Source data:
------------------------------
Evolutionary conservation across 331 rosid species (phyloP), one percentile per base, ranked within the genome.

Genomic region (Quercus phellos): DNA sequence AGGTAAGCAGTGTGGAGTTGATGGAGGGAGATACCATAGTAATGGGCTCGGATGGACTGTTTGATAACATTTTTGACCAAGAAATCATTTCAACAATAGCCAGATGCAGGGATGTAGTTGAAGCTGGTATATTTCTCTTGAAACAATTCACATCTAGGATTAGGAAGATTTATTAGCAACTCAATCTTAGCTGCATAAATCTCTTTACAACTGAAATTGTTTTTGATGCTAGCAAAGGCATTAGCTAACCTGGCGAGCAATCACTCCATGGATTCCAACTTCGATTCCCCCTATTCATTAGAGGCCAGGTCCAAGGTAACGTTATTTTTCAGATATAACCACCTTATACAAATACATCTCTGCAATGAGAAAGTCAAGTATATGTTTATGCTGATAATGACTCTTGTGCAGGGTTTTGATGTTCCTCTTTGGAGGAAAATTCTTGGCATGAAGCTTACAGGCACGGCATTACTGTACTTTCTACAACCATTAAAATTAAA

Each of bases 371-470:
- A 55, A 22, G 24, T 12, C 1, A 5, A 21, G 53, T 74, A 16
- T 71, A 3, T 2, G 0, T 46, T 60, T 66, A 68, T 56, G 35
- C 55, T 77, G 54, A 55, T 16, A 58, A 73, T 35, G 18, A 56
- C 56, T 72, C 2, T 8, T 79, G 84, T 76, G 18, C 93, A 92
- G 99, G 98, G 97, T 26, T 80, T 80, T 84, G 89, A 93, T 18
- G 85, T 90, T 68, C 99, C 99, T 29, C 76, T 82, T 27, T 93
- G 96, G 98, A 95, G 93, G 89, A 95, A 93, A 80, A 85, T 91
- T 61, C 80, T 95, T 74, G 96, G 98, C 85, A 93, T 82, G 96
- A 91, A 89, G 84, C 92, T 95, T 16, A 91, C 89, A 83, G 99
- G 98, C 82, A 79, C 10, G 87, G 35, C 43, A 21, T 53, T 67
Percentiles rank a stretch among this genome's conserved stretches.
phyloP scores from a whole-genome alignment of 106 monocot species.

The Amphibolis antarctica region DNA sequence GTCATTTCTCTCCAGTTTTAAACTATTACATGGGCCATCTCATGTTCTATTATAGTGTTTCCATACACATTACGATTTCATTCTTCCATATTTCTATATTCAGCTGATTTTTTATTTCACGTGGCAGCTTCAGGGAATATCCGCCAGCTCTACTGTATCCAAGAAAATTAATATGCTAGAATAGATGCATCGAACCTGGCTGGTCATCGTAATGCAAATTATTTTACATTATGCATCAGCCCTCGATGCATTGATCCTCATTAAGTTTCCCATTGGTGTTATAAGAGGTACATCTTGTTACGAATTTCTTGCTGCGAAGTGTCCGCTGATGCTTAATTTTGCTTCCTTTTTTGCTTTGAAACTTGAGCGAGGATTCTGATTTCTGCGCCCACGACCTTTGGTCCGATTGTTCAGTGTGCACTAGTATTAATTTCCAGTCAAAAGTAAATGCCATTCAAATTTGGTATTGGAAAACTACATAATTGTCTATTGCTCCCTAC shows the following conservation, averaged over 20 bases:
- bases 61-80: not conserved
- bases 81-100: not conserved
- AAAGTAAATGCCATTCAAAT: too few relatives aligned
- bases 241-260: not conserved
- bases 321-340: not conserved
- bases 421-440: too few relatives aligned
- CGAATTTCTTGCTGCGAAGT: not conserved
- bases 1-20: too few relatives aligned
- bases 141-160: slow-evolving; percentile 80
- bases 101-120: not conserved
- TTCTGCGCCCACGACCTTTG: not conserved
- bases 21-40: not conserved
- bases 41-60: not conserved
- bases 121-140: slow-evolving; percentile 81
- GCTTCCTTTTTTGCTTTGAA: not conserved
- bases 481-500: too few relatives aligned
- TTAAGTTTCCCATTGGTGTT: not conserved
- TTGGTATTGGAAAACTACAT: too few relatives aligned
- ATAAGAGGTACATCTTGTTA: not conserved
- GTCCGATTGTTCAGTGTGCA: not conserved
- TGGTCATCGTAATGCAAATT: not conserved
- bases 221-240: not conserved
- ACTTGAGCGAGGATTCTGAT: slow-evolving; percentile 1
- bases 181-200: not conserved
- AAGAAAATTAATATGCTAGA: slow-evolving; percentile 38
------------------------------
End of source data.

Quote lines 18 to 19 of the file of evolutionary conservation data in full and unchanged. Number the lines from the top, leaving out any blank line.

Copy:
- bases 81-100: not conserved
- AAAGTAAATGCCATTCAAAT: too few relatives aligned